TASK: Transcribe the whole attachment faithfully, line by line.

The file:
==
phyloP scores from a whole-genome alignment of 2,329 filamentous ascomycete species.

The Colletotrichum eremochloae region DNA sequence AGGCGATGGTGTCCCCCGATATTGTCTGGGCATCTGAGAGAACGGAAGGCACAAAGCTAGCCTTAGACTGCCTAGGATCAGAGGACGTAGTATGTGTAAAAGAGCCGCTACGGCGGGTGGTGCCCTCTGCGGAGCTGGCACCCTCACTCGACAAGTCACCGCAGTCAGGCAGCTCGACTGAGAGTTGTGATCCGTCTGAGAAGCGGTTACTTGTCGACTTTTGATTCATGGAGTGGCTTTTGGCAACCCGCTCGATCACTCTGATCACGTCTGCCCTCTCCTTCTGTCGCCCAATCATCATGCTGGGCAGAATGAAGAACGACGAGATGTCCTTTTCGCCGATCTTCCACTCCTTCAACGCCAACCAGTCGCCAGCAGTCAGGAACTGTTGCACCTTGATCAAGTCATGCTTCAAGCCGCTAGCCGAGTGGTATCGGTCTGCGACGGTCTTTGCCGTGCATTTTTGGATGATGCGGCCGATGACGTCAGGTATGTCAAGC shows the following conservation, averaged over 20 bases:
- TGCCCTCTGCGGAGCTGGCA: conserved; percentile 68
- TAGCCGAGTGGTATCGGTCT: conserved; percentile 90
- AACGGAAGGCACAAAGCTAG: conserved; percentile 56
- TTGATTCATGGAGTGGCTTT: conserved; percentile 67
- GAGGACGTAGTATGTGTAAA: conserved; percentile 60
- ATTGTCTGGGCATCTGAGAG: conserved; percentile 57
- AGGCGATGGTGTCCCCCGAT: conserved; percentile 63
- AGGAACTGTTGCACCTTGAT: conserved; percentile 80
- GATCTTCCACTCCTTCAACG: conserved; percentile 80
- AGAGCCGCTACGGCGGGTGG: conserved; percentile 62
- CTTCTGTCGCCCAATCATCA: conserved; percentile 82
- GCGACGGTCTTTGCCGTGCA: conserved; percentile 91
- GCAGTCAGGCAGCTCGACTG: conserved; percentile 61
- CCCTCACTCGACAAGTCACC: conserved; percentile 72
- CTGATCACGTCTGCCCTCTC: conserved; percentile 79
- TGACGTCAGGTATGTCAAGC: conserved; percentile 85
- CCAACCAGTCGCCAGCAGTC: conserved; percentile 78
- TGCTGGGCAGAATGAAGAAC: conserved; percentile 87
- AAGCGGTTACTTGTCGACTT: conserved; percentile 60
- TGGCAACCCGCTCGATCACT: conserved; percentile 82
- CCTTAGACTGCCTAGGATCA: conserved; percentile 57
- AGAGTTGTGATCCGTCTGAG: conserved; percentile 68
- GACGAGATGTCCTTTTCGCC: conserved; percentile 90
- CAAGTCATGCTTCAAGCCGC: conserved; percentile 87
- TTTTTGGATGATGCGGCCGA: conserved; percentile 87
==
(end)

phyloP scores from a whole-genome alignment of 2,329 filamentous ascomycete species.

The Colletotrichum eremochloae region DNA sequence AGGCGATGGTGTCCCCCGATATTGTCTGGGCATCTGAGAGAACGGAAGGCACAAAGCTAGCCTTAGACTGCCTAGGATCAGAGGACGTAGTATGTGTAAAAGAGCCGCTACGGCGGGTGGTGCCCTCTGCGGAGCTGGCACCCTCACTCGACAAGTCACCGCAGTCAGGCAGCTCGACTGAGAGTTGTGATCCGTCTGAGAAGCGGTTACTTGTCGACTTTTGATTCATGGAGTGGCTTTTGGCAACCCGCTCGATCACTCTGATCACGTCTGCCCTCTCCTTCTGTCGCCCAATCATCATGCTGGGCAGAATGAAGAACGACGAGATGTCCTTTTCGCCGATCTTCCACTCCTTCAACGCCAACCAGTCGCCAGCAGTCAGGAACTGTTGCACCTTGATCAAGTCATGCTTCAAGCCGCTAGCCGAGTGGTATCGGTCTGCGACGGTCTTTGCCGTGCATTTTTGGATGATGCGGCCGATGACGTCAGGTATGTCAAGC shows the following conservation, averaged over 20 bases:
- TGCCCTCTGCGGAGCTGGCA: conserved; percentile 68
- TAGCCGAGTGGTATCGGTCT: conserved; percentile 90
- AACGGAAGGCACAAAGCTAG: conserved; percentile 56
- TTGATTCATGGAGTGGCTTT: conserved; percentile 67
- GAGGACGTAGTATGTGTAAA: conserved; percentile 60
- ATTGTCTGGGCATCTGAGAG: conserved; percentile 57
- AGGCGATGGTGTCCCCCGAT: conserved; percentile 63
- AGGAACTGTTGCACCTTGAT: conserved; percentile 80
- GATCTTCCACTCCTTCAACG: conserved; percentile 80
- AGAGCCGCTACGGCGGGTGG: conserved; percentile 62
- CTTCTGTCGCCCAATCATCA: conserved; percentile 82
- GCGACGGTCTTTGCCGTGCA: conserved; percentile 91
- GCAGTCAGGCAGCTCGACTG: conserved; percentile 61
- CCCTCACTCGACAAGTCACC: conserved; percentile 72
- CTGATCACGTCTGCCCTCTC: conserved; percentile 79
- TGACGTCAGGTATGTCAAGC: conserved; percentile 85
- CCAACCAGTCGCCAGCAGTC: conserved; percentile 78
- TGCTGGGCAGAATGAAGAAC: conserved; percentile 87
- AAGCGGTTACTTGTCGACTT: conserved; percentile 60
- TGGCAACCCGCTCGATCACT: conserved; percentile 82
- CCTTAGACTGCCTAGGATCA: conserved; percentile 57
- AGAGTTGTGATCCGTCTGAG: conserved; percentile 68
- GACGAGATGTCCTTTTCGCC: conserved; percentile 90
- CAAGTCATGCTTCAAGCCGC: conserved; percentile 87
- TTTTTGGATGATGCGGCCGA: conserved; percentile 87